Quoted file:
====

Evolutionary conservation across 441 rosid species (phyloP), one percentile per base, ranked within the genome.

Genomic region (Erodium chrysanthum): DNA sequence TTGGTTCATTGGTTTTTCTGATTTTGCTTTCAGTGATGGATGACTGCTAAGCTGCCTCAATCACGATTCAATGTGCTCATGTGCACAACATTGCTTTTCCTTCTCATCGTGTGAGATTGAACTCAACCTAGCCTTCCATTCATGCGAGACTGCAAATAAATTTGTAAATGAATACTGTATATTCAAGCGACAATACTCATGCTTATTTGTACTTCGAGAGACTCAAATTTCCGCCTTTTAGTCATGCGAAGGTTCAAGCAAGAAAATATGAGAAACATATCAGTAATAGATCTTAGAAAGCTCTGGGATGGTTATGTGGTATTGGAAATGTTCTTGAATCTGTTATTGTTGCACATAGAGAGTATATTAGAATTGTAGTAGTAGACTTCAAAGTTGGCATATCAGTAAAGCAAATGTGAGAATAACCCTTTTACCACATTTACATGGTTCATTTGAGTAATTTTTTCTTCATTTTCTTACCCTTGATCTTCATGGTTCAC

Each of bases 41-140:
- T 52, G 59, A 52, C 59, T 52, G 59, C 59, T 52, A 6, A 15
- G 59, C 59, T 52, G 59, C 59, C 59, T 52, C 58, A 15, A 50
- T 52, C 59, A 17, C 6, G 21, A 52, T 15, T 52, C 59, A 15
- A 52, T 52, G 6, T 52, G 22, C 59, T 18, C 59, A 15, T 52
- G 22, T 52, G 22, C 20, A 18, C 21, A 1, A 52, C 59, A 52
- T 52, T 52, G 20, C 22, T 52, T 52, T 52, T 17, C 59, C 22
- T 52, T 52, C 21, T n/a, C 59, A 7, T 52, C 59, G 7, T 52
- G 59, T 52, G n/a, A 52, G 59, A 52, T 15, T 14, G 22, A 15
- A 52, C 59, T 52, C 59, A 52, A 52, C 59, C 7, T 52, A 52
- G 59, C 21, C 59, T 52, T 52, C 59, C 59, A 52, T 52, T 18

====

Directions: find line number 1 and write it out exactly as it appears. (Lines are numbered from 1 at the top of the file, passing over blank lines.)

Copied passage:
Evolutionary conservation across 441 rosid species (phyloP), one percentile per base, ranked within the genome.